Official documents such as a utility bill, rental agreement or deed are typically the types of official documents accepted to show proof of residence. Failure to prove that the unlisted operator is insured elsewhere or they reside elsewhere requires that they be added onto the policy. In addition, failure to provide the appropriate information to allow the unlisted operator to be added onto the policy could lead to midterm cancellation or non-renewal of the auto policy.
How long can a child stay on a parent’s auto insurance policy?
There is not a required age for when your child has to get their own policy. As long as your son or daughter is still living with you and you have ownership in the vehicle they drive, there is no certain age at which you must remove them from your car insurance policy. This is often a surprise to parents as other types of insurance policies have cutoff ages. For example, children can only stay on their parent’s health insurance until they turn 26.
How long a child can stay on a parent’s policy depends on the specific circumstances. If your child owns their own home or apartment, many insurance companies will consider your child to be financially independent and require them to get their own policy rather than being on yours. Married children are also often, but not always, considered financially independent. If your student is away at school, check with your insurance provider to see what their policies are because some have unique criteria for insuring students.
If you have questions about what circumstances will allow your child to stay on your policy, discuss them with an insurance agent to get specific information for your situation.
When should your adult son or daughter get their own auto insurance policy?
“Insurance is a contract, which means you must be an adult to obtain it,” says Laura Adams, an insurance expert. However, if your adult son or daughter no longer lives with you, they may have to get a separate policy, regardless of their age, unless they are qualifying for the distant student discount available with some providers.
Here are some other factors that indicate it is time for your child to get their own policy:
- They are married or have children of their own.
- They are the sole owner of the vehicle they drive and do not live in your household.
- They are financially independent.
If none of the above factors are in play yet, many insurance experts recommend keeping your teen or young adult on your policy. Laura Adams adds:
“The problem is, the cost of insurance owned by a teen driver is typically higher than if a teen gets added to a family policy. That’s because young drivers are deemed risky by insurers, and they don’t have as many opportunities to save as older drivers do. For instance, teens have a limited credit history, a short driving history and don’t qualify for typical discounts, such as loyalty, bundling and insuring multiple vehicles.”
How to help your adult son or daughter find a good deal on auto insurance
If your young adult child needs to get their own auto policy, you can help out by educating them on insurance and how to find a policy that meets their needs. Encourage them to shop around and ask their friends and relatives for suggestions on reputable auto insurance providers with a history of good customer service and claims processing.
In addition, let them know that they may be eligible for car insurance discounts if they take a driver training course, maintain a clean driving record, bundle their home (or renters) insurance with their auto insurance or do not put many miles on their car because they work from home or often stay in their neighborhood. However, these discounts may not be available to everyone, so check with the insurance providers they are considering to see what they offer.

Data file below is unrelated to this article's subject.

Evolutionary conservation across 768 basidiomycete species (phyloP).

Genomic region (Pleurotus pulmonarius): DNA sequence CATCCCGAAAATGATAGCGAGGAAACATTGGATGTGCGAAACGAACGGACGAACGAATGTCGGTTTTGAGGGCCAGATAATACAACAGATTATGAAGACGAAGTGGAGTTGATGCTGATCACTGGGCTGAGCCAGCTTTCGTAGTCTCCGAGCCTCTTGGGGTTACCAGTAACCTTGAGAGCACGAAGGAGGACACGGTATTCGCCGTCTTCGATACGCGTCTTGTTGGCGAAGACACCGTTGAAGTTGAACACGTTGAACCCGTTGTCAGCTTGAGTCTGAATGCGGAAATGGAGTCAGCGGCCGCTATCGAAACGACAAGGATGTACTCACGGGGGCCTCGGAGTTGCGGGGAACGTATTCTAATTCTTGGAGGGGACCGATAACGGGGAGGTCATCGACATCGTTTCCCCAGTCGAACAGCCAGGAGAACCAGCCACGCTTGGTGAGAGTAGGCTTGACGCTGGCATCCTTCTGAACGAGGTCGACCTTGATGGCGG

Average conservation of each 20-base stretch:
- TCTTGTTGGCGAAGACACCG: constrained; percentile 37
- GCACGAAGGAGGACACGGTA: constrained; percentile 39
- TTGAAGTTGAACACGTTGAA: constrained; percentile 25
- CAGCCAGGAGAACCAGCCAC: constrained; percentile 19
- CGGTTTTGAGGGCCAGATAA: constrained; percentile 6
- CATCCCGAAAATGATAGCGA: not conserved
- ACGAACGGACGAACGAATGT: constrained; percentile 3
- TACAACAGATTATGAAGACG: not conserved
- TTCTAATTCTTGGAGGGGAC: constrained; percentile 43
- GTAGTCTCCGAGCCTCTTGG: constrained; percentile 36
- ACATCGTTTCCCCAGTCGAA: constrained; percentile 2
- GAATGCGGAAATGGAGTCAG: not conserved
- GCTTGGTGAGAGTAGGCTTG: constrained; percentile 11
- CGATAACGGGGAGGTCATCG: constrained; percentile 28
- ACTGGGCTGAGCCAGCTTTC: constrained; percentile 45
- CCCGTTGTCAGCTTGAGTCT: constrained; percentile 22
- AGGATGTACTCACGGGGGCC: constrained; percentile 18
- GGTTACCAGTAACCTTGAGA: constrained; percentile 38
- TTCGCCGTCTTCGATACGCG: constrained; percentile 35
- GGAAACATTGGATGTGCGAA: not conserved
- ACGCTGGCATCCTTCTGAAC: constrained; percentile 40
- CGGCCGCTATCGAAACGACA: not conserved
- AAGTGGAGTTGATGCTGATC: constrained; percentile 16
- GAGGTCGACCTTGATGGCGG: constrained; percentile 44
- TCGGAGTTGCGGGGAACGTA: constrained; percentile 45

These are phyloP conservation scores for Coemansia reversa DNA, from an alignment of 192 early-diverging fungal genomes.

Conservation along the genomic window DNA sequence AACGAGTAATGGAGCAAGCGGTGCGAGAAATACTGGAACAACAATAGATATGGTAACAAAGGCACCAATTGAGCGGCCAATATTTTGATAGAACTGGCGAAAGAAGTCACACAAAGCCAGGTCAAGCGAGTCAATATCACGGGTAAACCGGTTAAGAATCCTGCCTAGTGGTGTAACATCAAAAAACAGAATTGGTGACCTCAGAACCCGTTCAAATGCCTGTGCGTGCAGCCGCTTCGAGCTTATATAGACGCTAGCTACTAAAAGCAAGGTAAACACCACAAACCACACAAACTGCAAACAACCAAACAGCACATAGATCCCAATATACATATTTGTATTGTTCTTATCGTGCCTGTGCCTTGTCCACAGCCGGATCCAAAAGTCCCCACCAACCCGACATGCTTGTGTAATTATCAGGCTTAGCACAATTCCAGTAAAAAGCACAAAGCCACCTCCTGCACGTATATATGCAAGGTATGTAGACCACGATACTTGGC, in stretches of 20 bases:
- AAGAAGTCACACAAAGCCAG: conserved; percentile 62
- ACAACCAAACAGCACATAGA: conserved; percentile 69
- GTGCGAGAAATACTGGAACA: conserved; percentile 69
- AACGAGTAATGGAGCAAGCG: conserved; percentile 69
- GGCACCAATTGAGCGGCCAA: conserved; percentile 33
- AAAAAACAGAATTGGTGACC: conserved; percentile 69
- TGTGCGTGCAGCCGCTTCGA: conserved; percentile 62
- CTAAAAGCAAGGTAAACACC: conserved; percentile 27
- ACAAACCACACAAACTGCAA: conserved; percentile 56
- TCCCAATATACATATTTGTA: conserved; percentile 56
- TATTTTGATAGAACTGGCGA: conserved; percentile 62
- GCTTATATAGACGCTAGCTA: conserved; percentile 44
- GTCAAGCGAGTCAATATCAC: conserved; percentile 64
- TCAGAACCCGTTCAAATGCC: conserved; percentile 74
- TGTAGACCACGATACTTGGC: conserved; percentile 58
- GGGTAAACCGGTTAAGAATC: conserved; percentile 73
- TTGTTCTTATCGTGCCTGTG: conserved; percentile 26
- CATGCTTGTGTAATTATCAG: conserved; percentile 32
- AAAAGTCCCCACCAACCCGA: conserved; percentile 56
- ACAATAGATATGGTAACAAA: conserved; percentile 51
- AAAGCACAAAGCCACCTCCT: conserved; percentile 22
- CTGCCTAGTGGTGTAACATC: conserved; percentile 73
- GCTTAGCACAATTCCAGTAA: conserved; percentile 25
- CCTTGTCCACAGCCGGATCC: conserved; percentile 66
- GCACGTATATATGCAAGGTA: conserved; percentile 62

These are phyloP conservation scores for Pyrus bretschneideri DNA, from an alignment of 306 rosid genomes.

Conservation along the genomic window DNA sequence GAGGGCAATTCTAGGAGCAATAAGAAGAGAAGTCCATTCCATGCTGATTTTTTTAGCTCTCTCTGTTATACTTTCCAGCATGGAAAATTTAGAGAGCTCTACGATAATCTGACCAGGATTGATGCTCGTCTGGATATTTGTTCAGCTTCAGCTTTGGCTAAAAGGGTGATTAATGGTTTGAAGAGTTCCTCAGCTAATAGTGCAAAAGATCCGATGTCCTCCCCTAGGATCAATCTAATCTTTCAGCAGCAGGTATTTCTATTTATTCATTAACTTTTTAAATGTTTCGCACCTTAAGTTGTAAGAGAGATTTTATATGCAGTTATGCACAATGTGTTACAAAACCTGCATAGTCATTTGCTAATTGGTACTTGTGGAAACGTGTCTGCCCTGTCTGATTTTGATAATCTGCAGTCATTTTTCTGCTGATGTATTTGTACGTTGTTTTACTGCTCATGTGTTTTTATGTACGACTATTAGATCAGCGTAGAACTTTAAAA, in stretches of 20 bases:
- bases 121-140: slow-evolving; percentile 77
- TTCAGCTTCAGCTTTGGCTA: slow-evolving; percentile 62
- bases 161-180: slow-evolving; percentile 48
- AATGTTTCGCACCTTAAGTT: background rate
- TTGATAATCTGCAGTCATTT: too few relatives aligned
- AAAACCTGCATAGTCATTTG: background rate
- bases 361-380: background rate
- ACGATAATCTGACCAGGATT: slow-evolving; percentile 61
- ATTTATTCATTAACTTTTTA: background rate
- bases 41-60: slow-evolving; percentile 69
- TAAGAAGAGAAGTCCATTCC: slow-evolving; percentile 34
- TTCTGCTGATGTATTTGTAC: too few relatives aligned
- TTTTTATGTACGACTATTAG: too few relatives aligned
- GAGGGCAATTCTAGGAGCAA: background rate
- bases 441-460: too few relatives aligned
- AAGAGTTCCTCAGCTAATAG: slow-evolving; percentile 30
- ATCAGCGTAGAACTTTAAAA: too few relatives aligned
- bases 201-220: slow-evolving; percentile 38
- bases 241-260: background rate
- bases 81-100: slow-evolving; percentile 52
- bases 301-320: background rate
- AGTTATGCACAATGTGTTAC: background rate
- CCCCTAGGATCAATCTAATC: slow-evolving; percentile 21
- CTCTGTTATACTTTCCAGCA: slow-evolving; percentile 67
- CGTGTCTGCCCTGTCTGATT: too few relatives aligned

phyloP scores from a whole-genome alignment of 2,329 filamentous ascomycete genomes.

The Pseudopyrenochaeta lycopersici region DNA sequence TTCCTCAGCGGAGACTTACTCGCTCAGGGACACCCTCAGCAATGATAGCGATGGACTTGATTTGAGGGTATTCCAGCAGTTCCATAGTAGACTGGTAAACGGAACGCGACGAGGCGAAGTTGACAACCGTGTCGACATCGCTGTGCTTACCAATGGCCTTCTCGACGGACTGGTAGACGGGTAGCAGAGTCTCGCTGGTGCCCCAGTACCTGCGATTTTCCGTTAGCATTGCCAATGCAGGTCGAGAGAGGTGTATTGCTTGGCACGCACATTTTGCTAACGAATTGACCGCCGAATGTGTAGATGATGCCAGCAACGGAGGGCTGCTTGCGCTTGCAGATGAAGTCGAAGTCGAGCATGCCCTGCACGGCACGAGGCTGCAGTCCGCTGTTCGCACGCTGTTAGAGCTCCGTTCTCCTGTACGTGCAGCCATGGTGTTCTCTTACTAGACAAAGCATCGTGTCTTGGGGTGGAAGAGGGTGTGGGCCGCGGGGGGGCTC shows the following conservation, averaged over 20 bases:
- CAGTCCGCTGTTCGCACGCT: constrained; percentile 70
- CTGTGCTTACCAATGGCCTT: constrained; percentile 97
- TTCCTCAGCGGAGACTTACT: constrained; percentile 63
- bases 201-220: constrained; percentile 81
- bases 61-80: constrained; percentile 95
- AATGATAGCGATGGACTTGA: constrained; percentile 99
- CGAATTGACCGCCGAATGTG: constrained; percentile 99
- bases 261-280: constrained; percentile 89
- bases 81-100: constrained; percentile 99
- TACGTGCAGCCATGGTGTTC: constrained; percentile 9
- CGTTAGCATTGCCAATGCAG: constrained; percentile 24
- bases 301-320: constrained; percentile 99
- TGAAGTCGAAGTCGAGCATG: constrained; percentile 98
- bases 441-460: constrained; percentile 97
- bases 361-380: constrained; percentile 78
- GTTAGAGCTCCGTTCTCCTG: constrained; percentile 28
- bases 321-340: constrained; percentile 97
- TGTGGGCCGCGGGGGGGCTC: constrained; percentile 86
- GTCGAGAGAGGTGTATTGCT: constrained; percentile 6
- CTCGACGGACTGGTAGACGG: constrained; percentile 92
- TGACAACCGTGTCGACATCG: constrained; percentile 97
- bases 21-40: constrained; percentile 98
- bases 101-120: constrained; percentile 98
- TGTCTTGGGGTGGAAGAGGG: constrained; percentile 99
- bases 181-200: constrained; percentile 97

Another popular discount is for good students. This discount is normally available for students up to the age of 24 years old. If they go away to college and do not take their car with them, they might also qualify for a lower rate while their car is sitting at home.
Frequently asked questions
When should my child get his or her own car insurance policy?
As long as your child lives at your address and you have ownership in the vehicle they drive, they may be able to remain on your insurance policy indefinitely. However, once your child moves out and is financially independent, they may have to have a separate, individual car insurance policy. Every carrier has its own regulations. If you are unsure when your child needs to get their own policy, talking to your insurance agent could lend some clarity to the situation.
Does my teenager or young adult need insurance to drive the family car?
Once your teenager or young adult is licensed to drive, he or she must be covered by an insurance policy to operate a vehicle.
If my teenager or young adult owns their own car, can they stay on our insurance policy?
It depends. If your young driver holds the title and ownership of their own car, they may be able to still remain on your car insurance policy. However, to insure a vehicle, you must have financial interest in it. This means that your name may need to be on the title or registration of the vehicle along with your child to be insured on your policy. If the vehicle is just in your child’s name, your insurance company may request that your child be listed as a named insured on your policy, meaning that your child will have equal policy rights to you, or they may be required to get their own policy. Talk to your insurance company to understand how to proceed.
Can I drop my child from my car insurance?
At some point, it is likely that you can remove your child from your policy. But before you do so, make sure they have their own policy. To avoid a lapse in coverage, their new policy’s start date should coincide with when their old coverage ends.
The bottom line
Whether you should put your child on your car insurance policy depends on your situation. In some cases, it may be required or adding them to your policy can benefit both you and your child. Other times, however, doing so is simply not permitted (like when they no longer live at home but are not qualified as a distance student) and you need to encourage your child to obtain their own policy.
“Be sure to discuss the upsides and downsides of your child getting their own policy with your insurer. And take advantage of available discounts — such as being a safe driver, getting good grades and completing a driver education course — to help reduce a young driver’s insurance cost as much as possible,” adds insurance expert Laura Adams.